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Slow cooker honey Sriracha beef stew recipe

Honey Sriracha beef stew (slow cooker), from The Perfect Pantry.

To my husband Ted, beef stew, maple syrup, and nectar of the gods all tie for first place on his culinary love list. We buy maple syrup at the local farm, and I've yet to come up with a good recipe for nectar of the gods, but I do love to make stew. Most often it's chock full of root vegetables like turnips and potatoes and rutabaga, of which I'm not a big fan, so I tend to leave the stew for Ted. However, this honey Sriracha beef stew includes only carrots and onions, with nothing else to distract from the sweet-hot gravy, and I absolutely love it. Although I make this in the slow cooker, you could adapt the recipe easily for stovetop cooking. This lick-your-lips beef stew (I think it would be delicious made with lamb, too) is a great dish to make ahead and have on hand for weeknight dinners. Adjust the amount of heat and sweet at the very end of the cooking time.

Slow cooker honey-Sriracha beef stew, from The Perfect Pantry.

Slow cooker honey Sriracha beef stew

From the pantry, you'll need: dried mushrooms, all-purpose unbleached flour, reduced-sodium soy sauce, oyster sauce, rice vinegar, fresh ginger root, garlic, onion, pearl onions, honey, Sriracha sauce.

Serves 6-8.


1 cup dried mushrooms
2 lb stew beef (chuck, bottom round, etc.), cut into large chunks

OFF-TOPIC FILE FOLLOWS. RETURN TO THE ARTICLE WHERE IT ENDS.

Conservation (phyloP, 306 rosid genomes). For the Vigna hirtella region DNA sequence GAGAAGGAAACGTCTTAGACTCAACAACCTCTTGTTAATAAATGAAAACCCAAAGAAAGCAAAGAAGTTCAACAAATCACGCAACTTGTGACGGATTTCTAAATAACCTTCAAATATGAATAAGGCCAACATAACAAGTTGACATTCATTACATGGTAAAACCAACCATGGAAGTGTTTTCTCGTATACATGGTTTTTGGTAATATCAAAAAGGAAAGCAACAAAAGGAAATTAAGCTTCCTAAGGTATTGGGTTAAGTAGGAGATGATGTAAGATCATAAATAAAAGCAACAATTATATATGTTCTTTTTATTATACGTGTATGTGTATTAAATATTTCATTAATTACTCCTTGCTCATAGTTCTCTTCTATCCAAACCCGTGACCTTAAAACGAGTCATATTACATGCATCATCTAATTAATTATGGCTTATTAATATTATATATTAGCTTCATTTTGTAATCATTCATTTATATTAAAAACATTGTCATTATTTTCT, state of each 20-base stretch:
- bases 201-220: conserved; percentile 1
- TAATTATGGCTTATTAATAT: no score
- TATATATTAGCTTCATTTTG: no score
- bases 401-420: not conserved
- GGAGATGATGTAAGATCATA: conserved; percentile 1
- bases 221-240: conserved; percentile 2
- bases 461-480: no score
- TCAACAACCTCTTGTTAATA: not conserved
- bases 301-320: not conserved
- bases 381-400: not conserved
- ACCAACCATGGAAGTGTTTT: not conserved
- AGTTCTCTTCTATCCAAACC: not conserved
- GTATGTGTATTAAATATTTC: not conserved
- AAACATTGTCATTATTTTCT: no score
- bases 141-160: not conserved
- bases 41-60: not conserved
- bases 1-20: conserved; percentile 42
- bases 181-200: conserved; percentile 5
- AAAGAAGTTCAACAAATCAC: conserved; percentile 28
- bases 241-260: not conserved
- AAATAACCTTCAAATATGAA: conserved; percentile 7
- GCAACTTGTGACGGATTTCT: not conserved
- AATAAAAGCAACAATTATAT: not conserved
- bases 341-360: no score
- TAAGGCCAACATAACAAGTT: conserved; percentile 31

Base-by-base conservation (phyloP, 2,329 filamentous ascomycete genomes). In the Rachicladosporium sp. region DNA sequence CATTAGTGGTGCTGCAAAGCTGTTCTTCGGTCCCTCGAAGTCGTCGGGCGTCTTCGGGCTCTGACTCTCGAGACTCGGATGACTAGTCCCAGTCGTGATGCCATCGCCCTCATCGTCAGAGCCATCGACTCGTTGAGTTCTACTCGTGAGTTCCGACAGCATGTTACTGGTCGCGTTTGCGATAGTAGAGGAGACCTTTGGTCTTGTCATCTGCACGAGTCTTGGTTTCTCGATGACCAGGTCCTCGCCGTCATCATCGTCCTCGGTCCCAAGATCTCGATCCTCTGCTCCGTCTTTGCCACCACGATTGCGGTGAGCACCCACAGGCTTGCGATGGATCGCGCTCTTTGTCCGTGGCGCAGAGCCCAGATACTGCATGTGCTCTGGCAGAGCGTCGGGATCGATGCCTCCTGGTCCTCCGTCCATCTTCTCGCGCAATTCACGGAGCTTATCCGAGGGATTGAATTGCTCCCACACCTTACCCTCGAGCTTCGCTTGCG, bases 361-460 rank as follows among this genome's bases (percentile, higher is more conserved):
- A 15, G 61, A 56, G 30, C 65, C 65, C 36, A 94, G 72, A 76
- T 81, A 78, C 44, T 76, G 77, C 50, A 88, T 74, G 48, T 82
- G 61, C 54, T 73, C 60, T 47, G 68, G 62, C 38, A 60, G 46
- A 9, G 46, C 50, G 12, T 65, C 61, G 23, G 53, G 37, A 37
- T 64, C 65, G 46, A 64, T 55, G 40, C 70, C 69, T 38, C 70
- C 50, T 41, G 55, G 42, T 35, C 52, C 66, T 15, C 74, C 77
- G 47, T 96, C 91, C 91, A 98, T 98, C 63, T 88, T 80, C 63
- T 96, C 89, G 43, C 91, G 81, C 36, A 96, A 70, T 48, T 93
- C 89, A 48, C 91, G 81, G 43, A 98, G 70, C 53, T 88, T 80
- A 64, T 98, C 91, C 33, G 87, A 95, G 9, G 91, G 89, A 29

2 cups all-purpose unbleached flour
2 Tbsp oil (olive, rice bran, vegetable, etc.)
3 cloves garlic, peeled and sliced
1-inch chunk of peeled ginger root
1 medium red onion, diced
4 medium carrots, peeled and sliced into 1/2-inch pieces
1/4 cup reduced-sodium soy sauce
1/4 cup oyster-flavored sauce
2 tsp rice vinegar
14-oz bag frozen pearl onions, defrosted
3 Tbsp honey
1/2 tsp Sriracha, or more to taste
Kosher salt and fresh black pepper, to taste


Place the dried mushrooms in a 2-cup glass measuring cup, and fill the cup with water. Microwave for 3 minutes. Remove, and set aside.

Dry the chunks of beef with paper towels. Add the flour to a large mixing bowl.

Heat the oil in a nonstick frying pan (or in a slow cooker with a stovetop insert, or a Ninja cooker). Dredge the beef in the flour, shake off the excess, and brown the beef in the oil, in as many batches as necessary so the pan is not overcrowded.